Artist Isabelle de Borchgrave's Fab Historical Fashion Gowns & Costumes Made From...Paper
For more than fifteen years, the Belgian artist has been producing a completely original body of work that is easy to explain but difficult to categorize: exquisite re-creations of life-size historical costumes made entirely from...paper. Based on the rich depictions in early European paintings, iconic costumes in museum collections, photographs, sketches and even literary descriptions, de Borchgrave achieves the look of textiles by skillfully crumpling, pleating, braiding, feathering and painting paper. A painter by training, she now collaborates with costume historians and young fashion designers to explore the minds of the artists who created - or depicted - historical gowns, as well as the psyche of the women who wore them. "Although my inspiration springs from the period dresses in the great museum collections, this is just a wink at history," notes the artist who applies an encyclopedic knowledge of textile traditions to interpreting costume history with trompe l'oeil creations which both explore her imaginary world and create their own illusions. "My work is a confluence of influences—paper, painting, sculptor, textiles, costume, illusion and trompe l’oeil."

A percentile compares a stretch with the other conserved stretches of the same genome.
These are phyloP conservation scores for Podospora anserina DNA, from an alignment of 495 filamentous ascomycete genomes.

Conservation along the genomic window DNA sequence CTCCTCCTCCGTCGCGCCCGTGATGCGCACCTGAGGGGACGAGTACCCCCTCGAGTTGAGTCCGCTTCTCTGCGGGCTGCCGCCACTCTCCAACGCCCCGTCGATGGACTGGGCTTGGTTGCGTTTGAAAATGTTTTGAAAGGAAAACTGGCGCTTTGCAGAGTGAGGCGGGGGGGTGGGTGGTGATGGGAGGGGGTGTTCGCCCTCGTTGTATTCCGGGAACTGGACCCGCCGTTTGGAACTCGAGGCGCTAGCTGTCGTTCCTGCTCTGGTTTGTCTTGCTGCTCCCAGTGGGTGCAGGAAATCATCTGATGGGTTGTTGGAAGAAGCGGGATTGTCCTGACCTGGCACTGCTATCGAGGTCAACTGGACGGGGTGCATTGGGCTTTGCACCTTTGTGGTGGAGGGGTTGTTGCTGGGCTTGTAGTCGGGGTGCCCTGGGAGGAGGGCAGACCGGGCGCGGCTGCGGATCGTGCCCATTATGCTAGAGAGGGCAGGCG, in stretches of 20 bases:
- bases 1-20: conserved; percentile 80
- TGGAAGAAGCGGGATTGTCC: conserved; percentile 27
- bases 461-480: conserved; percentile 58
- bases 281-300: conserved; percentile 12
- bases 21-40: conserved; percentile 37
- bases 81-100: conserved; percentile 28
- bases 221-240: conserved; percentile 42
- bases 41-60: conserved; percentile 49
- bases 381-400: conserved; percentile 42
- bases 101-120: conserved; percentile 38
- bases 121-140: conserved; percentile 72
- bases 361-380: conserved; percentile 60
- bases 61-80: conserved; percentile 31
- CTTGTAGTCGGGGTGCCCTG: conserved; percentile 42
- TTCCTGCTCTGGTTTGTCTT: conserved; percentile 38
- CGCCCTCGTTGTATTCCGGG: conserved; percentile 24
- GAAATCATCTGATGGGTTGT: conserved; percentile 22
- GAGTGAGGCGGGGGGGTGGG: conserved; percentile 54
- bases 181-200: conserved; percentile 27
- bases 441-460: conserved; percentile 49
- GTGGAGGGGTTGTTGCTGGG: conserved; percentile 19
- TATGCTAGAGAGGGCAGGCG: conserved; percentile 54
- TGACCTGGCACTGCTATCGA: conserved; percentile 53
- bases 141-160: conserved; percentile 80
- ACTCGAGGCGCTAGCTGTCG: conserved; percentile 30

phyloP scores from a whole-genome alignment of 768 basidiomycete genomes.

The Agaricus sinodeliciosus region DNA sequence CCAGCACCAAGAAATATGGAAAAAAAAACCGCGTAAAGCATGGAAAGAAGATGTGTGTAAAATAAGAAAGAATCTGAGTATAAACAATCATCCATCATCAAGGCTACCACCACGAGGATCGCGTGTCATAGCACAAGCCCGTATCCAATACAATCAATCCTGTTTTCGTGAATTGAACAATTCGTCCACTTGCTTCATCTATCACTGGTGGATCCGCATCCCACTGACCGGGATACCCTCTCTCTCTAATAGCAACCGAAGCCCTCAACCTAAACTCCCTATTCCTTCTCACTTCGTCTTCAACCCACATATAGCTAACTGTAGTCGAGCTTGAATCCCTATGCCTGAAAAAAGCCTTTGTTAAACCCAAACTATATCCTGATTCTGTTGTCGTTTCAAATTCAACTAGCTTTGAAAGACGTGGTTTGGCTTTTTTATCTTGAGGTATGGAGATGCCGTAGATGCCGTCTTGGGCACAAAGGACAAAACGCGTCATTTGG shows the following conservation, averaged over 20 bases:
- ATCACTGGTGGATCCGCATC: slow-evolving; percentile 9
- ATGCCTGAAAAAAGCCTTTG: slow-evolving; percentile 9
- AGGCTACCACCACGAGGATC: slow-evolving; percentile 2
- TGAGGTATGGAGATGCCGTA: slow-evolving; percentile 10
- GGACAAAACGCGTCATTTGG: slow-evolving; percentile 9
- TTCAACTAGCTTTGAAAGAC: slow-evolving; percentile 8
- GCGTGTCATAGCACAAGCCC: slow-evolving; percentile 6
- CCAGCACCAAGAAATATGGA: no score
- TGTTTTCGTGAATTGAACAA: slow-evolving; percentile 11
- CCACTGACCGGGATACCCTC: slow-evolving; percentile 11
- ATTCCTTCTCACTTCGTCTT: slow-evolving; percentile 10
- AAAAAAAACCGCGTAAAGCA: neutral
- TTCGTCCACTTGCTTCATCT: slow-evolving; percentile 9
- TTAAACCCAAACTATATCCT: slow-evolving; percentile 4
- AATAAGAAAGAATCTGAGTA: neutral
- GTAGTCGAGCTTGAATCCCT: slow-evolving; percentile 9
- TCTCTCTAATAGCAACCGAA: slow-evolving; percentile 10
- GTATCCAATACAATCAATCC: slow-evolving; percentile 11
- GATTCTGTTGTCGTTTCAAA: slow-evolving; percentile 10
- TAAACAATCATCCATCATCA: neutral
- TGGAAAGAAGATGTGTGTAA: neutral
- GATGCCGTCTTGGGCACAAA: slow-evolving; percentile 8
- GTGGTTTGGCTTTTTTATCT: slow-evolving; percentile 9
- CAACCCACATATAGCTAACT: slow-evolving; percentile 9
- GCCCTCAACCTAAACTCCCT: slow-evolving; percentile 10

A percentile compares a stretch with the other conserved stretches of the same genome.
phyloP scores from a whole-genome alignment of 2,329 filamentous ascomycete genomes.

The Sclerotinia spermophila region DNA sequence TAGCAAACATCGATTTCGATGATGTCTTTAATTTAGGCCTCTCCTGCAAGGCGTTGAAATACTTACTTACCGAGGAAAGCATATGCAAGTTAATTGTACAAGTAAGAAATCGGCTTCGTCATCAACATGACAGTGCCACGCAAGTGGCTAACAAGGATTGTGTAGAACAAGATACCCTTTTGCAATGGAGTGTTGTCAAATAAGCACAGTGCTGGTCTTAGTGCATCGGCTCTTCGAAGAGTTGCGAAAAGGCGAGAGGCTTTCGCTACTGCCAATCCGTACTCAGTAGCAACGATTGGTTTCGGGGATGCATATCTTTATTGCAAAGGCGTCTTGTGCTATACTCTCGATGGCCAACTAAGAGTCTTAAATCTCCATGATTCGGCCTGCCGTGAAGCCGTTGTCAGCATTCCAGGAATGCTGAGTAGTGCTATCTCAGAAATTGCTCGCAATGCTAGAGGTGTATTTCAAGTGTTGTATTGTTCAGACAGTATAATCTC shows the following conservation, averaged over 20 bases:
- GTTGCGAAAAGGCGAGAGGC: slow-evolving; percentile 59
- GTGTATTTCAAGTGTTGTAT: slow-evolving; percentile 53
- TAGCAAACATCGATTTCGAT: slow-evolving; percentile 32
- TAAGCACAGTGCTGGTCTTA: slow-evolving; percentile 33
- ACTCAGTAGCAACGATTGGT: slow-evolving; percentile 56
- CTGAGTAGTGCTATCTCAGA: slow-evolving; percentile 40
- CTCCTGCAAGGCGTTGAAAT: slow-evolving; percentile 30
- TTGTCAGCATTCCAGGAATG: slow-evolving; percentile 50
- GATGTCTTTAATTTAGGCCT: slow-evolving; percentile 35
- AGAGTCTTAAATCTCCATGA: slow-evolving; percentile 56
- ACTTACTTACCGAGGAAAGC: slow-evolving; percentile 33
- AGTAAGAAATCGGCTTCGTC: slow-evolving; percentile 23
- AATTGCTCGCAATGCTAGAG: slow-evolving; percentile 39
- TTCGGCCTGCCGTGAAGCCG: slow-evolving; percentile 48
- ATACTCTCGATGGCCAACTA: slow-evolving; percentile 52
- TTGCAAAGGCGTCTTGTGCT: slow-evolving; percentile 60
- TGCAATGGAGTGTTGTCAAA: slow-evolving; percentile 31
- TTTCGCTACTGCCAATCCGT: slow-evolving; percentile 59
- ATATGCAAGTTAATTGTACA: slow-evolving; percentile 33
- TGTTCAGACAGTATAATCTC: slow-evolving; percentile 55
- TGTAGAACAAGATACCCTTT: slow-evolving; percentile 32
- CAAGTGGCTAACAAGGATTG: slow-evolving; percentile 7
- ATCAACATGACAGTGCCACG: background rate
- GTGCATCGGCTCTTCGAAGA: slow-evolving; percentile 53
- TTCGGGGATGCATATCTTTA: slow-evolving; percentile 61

A new exhibition of her work opens February 5 - June 5, 2011 at the Legion of Honor in San Francisco, presenting 60 trompe l'oeil pieces that span many highlights from the history of fashion including the elaborate velvets, needlework lace, ropes of pearls and intricate coiffures of the Renaissance period - in particular, costumes worn by the Medici family & Elizabeth I - gowns worn by Madame de Pompadour, Empress Eugénie and Marie-Antoinette, and designs of grand couturiers such as Fredrick Worth, Paul Poiret, Christian Dior and Coco Chanel. Special attention will also be paid to the creations and studio of Mariano Fortuny (he of the inspired Grecian pleating) presenting the eccentric early 20th-century artist in an immersive environment under a feather-light tent.
"Pulp Fashion: The Art of Isabelle de Borchgrave" also features nine dresses entirely devoid of color in order to showcase their craftsmanship, as well as a re-creation of the artist's studio to provide insight into her creative process.
"I am proud to say that this exhibition, so appropriately presented in the galleries of our Legion of Honor museum, is the first to offer an overview of the artist’s most important bodies of work," notes Fine Arts Museums director John E. Buchanan, Jr., "from the white dresses and Papiers à la Mode to the Fortuny and Medici collections and her newest creations." Her latest body of work was inspired by six paintings from the museum's European painting collection de Borchgrave selected during a recent visit to the Legion of Honor: Massimo Stanzione's "Woman in Neapolitan Costume" (ca. 1635), "The Bath" (Jean-Léon Gérôme, ca. 1880–1885), "The Russian Bride’s Attire" (Konstantin Makovsky, 1889), "Anna Caffarelli Minuttiba" (Jacob-Ferdinand Voet, ca. 1675), "Marie Claire de Cory and Child" (Anthony van Dyck) & "The Foursome" (Jean-Antoine Watteau, ca. 1714).
"Pulp Fashion: The Art of Isabelle de Borchgrave" will be on display at the Legion of Honor from February 5 – Sunday, June 5, 2011. More info at LegionOfHonor.org.
- Lesley Scott
MORE STORIES YOU'LL LOVE: